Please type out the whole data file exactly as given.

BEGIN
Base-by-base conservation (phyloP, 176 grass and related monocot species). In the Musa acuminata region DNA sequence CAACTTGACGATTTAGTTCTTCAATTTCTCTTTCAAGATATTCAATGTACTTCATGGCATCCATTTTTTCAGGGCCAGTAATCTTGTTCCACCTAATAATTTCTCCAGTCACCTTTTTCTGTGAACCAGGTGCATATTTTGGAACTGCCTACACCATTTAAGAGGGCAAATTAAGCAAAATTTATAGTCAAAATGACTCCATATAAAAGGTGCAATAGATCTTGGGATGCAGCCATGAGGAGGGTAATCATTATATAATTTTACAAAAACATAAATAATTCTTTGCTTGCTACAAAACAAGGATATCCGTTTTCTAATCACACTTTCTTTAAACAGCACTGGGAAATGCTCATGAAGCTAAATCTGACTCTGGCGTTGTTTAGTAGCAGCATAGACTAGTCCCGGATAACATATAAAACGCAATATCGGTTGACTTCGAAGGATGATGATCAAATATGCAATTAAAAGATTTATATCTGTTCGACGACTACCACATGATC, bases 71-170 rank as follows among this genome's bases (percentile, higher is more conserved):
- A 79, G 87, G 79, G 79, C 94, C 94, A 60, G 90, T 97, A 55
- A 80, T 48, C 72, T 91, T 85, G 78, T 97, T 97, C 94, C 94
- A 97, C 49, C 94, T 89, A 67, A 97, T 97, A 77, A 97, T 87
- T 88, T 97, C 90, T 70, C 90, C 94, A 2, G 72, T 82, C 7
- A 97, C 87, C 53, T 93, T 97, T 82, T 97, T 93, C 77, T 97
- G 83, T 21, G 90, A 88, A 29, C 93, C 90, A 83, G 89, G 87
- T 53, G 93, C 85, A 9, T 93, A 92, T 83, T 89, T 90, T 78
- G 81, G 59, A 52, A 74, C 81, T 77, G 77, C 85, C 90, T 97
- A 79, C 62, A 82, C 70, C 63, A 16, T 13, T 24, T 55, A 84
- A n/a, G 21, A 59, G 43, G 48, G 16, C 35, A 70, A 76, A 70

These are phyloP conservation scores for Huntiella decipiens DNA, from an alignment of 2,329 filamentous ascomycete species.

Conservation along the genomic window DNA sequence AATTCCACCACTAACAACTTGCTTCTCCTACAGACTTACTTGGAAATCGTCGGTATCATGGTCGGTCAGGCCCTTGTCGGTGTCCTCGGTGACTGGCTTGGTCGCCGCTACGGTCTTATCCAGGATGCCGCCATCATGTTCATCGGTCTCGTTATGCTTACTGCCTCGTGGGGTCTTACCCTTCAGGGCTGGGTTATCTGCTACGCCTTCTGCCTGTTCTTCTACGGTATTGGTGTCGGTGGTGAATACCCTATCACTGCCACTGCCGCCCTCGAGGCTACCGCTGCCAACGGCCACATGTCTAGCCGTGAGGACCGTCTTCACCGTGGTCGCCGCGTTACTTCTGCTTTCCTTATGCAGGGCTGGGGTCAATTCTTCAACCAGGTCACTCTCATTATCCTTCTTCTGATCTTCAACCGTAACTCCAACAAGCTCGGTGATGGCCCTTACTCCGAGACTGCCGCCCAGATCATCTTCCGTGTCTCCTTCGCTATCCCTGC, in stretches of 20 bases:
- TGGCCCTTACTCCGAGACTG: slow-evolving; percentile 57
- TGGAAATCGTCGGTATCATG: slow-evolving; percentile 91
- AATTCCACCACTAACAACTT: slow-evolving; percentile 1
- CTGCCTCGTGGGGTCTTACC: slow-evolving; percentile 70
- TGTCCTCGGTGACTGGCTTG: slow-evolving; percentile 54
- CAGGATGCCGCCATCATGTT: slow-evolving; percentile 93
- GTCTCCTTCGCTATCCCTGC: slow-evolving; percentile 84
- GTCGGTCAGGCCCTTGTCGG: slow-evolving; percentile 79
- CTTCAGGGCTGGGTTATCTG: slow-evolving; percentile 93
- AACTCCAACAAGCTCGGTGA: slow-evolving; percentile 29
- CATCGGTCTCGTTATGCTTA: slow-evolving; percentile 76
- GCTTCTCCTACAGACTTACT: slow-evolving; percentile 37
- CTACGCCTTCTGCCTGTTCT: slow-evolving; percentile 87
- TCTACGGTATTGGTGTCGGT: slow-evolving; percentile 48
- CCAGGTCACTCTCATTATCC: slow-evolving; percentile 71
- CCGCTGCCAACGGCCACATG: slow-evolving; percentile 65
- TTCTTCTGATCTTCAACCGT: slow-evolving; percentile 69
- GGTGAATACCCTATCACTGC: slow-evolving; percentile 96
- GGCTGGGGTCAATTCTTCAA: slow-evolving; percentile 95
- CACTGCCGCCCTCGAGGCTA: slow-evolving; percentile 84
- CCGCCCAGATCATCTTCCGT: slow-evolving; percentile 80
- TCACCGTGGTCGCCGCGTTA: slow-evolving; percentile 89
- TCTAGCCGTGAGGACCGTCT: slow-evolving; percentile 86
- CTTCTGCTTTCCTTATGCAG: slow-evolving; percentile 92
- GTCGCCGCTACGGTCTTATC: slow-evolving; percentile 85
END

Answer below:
Base-by-base conservation (phyloP, 176 grass and related monocot species). In the Musa acuminata region DNA sequence CAACTTGACGATTTAGTTCTTCAATTTCTCTTTCAAGATATTCAATGTACTTCATGGCATCCATTTTTTCAGGGCCAGTAATCTTGTTCCACCTAATAATTTCTCCAGTCACCTTTTTCTGTGAACCAGGTGCATATTTTGGAACTGCCTACACCATTTAAGAGGGCAAATTAAGCAAAATTTATAGTCAAAATGACTCCATATAAAAGGTGCAATAGATCTTGGGATGCAGCCATGAGGAGGGTAATCATTATATAATTTTACAAAAACATAAATAATTCTTTGCTTGCTACAAAACAAGGATATCCGTTTTCTAATCACACTTTCTTTAAACAGCACTGGGAAATGCTCATGAAGCTAAATCTGACTCTGGCGTTGTTTAGTAGCAGCATAGACTAGTCCCGGATAACATATAAAACGCAATATCGGTTGACTTCGAAGGATGATGATCAAATATGCAATTAAAAGATTTATATCTGTTCGACGACTACCACATGATC, bases 71-170 rank as follows among this genome's bases (percentile, higher is more conserved):
- A 79, G 87, G 79, G 79, C 94, C 94, A 60, G 90, T 97, A 55
- A 80, T 48, C 72, T 91, T 85, G 78, T 97, T 97, C 94, C 94
- A 97, C 49, C 94, T 89, A 67, A 97, T 97, A 77, A 97, T 87
- T 88, T 97, C 90, T 70, C 90, C 94, A 2, G 72, T 82, C 7
- A 97, C 87, C 53, T 93, T 97, T 82, T 97, T 93, C 77, T 97
- G 83, T 21, G 90, A 88, A 29, C 93, C 90, A 83, G 89, G 87
- T 53, G 93, C 85, A 9, T 93, A 92, T 83, T 89, T 90, T 78
- G 81, G 59, A 52, A 74, C 81, T 77, G 77, C 85, C 90, T 97
- A 79, C 62, A 82, C 70, C 63, A 16, T 13, T 24, T 55, A 84
- A n/a, G 21, A 59, G 43, G 48, G 16, C 35, A 70, A 76, A 70

These are phyloP conservation scores for Huntiella decipiens DNA, from an alignment of 2,329 filamentous ascomycete species.

Conservation along the genomic window DNA sequence AATTCCACCACTAACAACTTGCTTCTCCTACAGACTTACTTGGAAATCGTCGGTATCATGGTCGGTCAGGCCCTTGTCGGTGTCCTCGGTGACTGGCTTGGTCGCCGCTACGGTCTTATCCAGGATGCCGCCATCATGTTCATCGGTCTCGTTATGCTTACTGCCTCGTGGGGTCTTACCCTTCAGGGCTGGGTTATCTGCTACGCCTTCTGCCTGTTCTTCTACGGTATTGGTGTCGGTGGTGAATACCCTATCACTGCCACTGCCGCCCTCGAGGCTACCGCTGCCAACGGCCACATGTCTAGCCGTGAGGACCGTCTTCACCGTGGTCGCCGCGTTACTTCTGCTTTCCTTATGCAGGGCTGGGGTCAATTCTTCAACCAGGTCACTCTCATTATCCTTCTTCTGATCTTCAACCGTAACTCCAACAAGCTCGGTGATGGCCCTTACTCCGAGACTGCCGCCCAGATCATCTTCCGTGTCTCCTTCGCTATCCCTGC, in stretches of 20 bases:
- TGGCCCTTACTCCGAGACTG: slow-evolving; percentile 57
- TGGAAATCGTCGGTATCATG: slow-evolving; percentile 91
- AATTCCACCACTAACAACTT: slow-evolving; percentile 1
- CTGCCTCGTGGGGTCTTACC: slow-evolving; percentile 70
- TGTCCTCGGTGACTGGCTTG: slow-evolving; percentile 54
- CAGGATGCCGCCATCATGTT: slow-evolving; percentile 93
- GTCTCCTTCGCTATCCCTGC: slow-evolving; percentile 84
- GTCGGTCAGGCCCTTGTCGG: slow-evolving; percentile 79
- CTTCAGGGCTGGGTTATCTG: slow-evolving; percentile 93
- AACTCCAACAAGCTCGGTGA: slow-evolving; percentile 29
- CATCGGTCTCGTTATGCTTA: slow-evolving; percentile 76
- GCTTCTCCTACAGACTTACT: slow-evolving; percentile 37
- CTACGCCTTCTGCCTGTTCT: slow-evolving; percentile 87
- TCTACGGTATTGGTGTCGGT: slow-evolving; percentile 48
- CCAGGTCACTCTCATTATCC: slow-evolving; percentile 71
- CCGCTGCCAACGGCCACATG: slow-evolving; percentile 65
- TTCTTCTGATCTTCAACCGT: slow-evolving; percentile 69
- GGTGAATACCCTATCACTGC: slow-evolving; percentile 96
- GGCTGGGGTCAATTCTTCAA: slow-evolving; percentile 95
- CACTGCCGCCCTCGAGGCTA: slow-evolving; percentile 84
- CCGCCCAGATCATCTTCCGT: slow-evolving; percentile 80
- TCACCGTGGTCGCCGCGTTA: slow-evolving; percentile 89
- TCTAGCCGTGAGGACCGTCT: slow-evolving; percentile 86
- CTTCTGCTTTCCTTATGCAG: slow-evolving; percentile 92
- GTCGCCGCTACGGTCTTATC: slow-evolving; percentile 85